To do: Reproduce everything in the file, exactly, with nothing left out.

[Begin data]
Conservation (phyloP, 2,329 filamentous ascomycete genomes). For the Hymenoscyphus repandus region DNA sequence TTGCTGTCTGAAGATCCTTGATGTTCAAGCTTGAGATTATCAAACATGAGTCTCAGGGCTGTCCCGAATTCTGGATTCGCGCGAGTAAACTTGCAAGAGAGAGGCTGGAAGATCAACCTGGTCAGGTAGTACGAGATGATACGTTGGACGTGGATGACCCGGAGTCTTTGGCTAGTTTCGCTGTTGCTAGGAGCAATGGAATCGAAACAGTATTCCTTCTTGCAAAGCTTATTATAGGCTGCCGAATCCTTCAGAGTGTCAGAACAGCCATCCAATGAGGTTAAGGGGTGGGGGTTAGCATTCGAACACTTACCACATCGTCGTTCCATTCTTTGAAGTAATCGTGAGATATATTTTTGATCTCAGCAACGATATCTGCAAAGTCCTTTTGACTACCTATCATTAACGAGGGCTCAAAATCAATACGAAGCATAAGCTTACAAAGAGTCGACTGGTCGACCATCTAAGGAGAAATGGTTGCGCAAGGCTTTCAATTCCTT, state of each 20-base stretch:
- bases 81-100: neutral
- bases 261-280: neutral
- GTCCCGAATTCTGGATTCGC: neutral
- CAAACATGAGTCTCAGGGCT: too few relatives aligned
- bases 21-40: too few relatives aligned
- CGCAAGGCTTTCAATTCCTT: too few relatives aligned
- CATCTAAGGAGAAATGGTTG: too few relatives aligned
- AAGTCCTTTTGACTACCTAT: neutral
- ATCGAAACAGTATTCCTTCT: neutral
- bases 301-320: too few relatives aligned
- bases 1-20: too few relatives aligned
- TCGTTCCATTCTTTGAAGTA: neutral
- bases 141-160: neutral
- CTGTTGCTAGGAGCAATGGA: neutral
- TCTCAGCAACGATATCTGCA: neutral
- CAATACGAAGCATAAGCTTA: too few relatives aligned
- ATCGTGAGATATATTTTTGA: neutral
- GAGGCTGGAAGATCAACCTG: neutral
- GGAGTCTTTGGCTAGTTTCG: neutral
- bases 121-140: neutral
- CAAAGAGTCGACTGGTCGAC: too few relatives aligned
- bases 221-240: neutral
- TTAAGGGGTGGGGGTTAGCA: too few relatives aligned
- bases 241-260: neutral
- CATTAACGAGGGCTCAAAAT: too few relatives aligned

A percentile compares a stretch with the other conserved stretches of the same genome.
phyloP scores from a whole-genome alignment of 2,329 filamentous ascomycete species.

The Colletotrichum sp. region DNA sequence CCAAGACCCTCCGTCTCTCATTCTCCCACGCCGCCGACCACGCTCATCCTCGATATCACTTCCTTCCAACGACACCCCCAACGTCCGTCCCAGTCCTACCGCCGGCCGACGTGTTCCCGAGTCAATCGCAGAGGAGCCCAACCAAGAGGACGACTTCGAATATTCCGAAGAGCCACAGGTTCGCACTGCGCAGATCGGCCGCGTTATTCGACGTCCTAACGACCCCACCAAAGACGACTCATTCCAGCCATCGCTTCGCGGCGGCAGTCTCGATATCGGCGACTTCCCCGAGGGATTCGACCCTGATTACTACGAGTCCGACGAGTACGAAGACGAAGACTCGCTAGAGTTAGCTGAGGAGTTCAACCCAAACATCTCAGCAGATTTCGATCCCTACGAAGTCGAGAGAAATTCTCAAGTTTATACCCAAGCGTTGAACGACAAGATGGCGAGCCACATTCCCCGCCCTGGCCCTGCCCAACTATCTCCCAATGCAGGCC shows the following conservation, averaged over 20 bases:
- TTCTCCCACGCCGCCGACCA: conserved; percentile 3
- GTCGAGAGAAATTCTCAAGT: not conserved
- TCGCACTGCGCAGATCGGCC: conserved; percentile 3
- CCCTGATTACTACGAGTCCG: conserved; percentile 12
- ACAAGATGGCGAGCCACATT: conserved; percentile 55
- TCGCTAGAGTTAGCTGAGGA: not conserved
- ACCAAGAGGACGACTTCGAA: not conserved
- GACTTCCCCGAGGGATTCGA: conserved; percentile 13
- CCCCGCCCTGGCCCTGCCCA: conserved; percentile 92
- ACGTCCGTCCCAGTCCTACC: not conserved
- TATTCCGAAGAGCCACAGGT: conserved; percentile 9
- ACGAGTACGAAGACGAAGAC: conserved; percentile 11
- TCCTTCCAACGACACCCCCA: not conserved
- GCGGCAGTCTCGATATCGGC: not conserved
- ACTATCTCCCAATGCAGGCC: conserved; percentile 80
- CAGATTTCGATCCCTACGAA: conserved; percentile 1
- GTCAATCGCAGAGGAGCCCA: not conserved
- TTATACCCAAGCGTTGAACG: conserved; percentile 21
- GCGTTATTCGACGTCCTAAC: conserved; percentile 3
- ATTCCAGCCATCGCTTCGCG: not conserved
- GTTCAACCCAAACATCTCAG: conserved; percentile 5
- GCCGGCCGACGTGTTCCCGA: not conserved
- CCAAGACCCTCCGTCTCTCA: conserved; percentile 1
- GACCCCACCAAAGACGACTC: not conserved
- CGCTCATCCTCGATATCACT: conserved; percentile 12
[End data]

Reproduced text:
Conservation (phyloP, 2,329 filamentous ascomycete genomes). For the Hymenoscyphus repandus region DNA sequence TTGCTGTCTGAAGATCCTTGATGTTCAAGCTTGAGATTATCAAACATGAGTCTCAGGGCTGTCCCGAATTCTGGATTCGCGCGAGTAAACTTGCAAGAGAGAGGCTGGAAGATCAACCTGGTCAGGTAGTACGAGATGATACGTTGGACGTGGATGACCCGGAGTCTTTGGCTAGTTTCGCTGTTGCTAGGAGCAATGGAATCGAAACAGTATTCCTTCTTGCAAAGCTTATTATAGGCTGCCGAATCCTTCAGAGTGTCAGAACAGCCATCCAATGAGGTTAAGGGGTGGGGGTTAGCATTCGAACACTTACCACATCGTCGTTCCATTCTTTGAAGTAATCGTGAGATATATTTTTGATCTCAGCAACGATATCTGCAAAGTCCTTTTGACTACCTATCATTAACGAGGGCTCAAAATCAATACGAAGCATAAGCTTACAAAGAGTCGACTGGTCGACCATCTAAGGAGAAATGGTTGCGCAAGGCTTTCAATTCCTT, state of each 20-base stretch:
- bases 81-100: neutral
- bases 261-280: neutral
- GTCCCGAATTCTGGATTCGC: neutral
- CAAACATGAGTCTCAGGGCT: too few relatives aligned
- bases 21-40: too few relatives aligned
- CGCAAGGCTTTCAATTCCTT: too few relatives aligned
- CATCTAAGGAGAAATGGTTG: too few relatives aligned
- AAGTCCTTTTGACTACCTAT: neutral
- ATCGAAACAGTATTCCTTCT: neutral
- bases 301-320: too few relatives aligned
- bases 1-20: too few relatives aligned
- TCGTTCCATTCTTTGAAGTA: neutral
- bases 141-160: neutral
- CTGTTGCTAGGAGCAATGGA: neutral
- TCTCAGCAACGATATCTGCA: neutral
- CAATACGAAGCATAAGCTTA: too few relatives aligned
- ATCGTGAGATATATTTTTGA: neutral
- GAGGCTGGAAGATCAACCTG: neutral
- GGAGTCTTTGGCTAGTTTCG: neutral
- bases 121-140: neutral
- CAAAGAGTCGACTGGTCGAC: too few relatives aligned
- bases 221-240: neutral
- TTAAGGGGTGGGGGTTAGCA: too few relatives aligned
- bases 241-260: neutral
- CATTAACGAGGGCTCAAAAT: too few relatives aligned

A percentile compares a stretch with the other conserved stretches of the same genome.
phyloP scores from a whole-genome alignment of 2,329 filamentous ascomycete species.

The Colletotrichum sp. region DNA sequence CCAAGACCCTCCGTCTCTCATTCTCCCACGCCGCCGACCACGCTCATCCTCGATATCACTTCCTTCCAACGACACCCCCAACGTCCGTCCCAGTCCTACCGCCGGCCGACGTGTTCCCGAGTCAATCGCAGAGGAGCCCAACCAAGAGGACGACTTCGAATATTCCGAAGAGCCACAGGTTCGCACTGCGCAGATCGGCCGCGTTATTCGACGTCCTAACGACCCCACCAAAGACGACTCATTCCAGCCATCGCTTCGCGGCGGCAGTCTCGATATCGGCGACTTCCCCGAGGGATTCGACCCTGATTACTACGAGTCCGACGAGTACGAAGACGAAGACTCGCTAGAGTTAGCTGAGGAGTTCAACCCAAACATCTCAGCAGATTTCGATCCCTACGAAGTCGAGAGAAATTCTCAAGTTTATACCCAAGCGTTGAACGACAAGATGGCGAGCCACATTCCCCGCCCTGGCCCTGCCCAACTATCTCCCAATGCAGGCC shows the following conservation, averaged over 20 bases:
- TTCTCCCACGCCGCCGACCA: conserved; percentile 3
- GTCGAGAGAAATTCTCAAGT: not conserved
- TCGCACTGCGCAGATCGGCC: conserved; percentile 3
- CCCTGATTACTACGAGTCCG: conserved; percentile 12
- ACAAGATGGCGAGCCACATT: conserved; percentile 55
- TCGCTAGAGTTAGCTGAGGA: not conserved
- ACCAAGAGGACGACTTCGAA: not conserved
- GACTTCCCCGAGGGATTCGA: conserved; percentile 13
- CCCCGCCCTGGCCCTGCCCA: conserved; percentile 92
- ACGTCCGTCCCAGTCCTACC: not conserved
- TATTCCGAAGAGCCACAGGT: conserved; percentile 9
- ACGAGTACGAAGACGAAGAC: conserved; percentile 11
- TCCTTCCAACGACACCCCCA: not conserved
- GCGGCAGTCTCGATATCGGC: not conserved
- ACTATCTCCCAATGCAGGCC: conserved; percentile 80
- CAGATTTCGATCCCTACGAA: conserved; percentile 1
- GTCAATCGCAGAGGAGCCCA: not conserved
- TTATACCCAAGCGTTGAACG: conserved; percentile 21
- GCGTTATTCGACGTCCTAAC: conserved; percentile 3
- ATTCCAGCCATCGCTTCGCG: not conserved
- GTTCAACCCAAACATCTCAG: conserved; percentile 5
- GCCGGCCGACGTGTTCCCGA: not conserved
- CCAAGACCCTCCGTCTCTCA: conserved; percentile 1
- GACCCCACCAAAGACGACTC: not conserved
- CGCTCATCCTCGATATCACT: conserved; percentile 12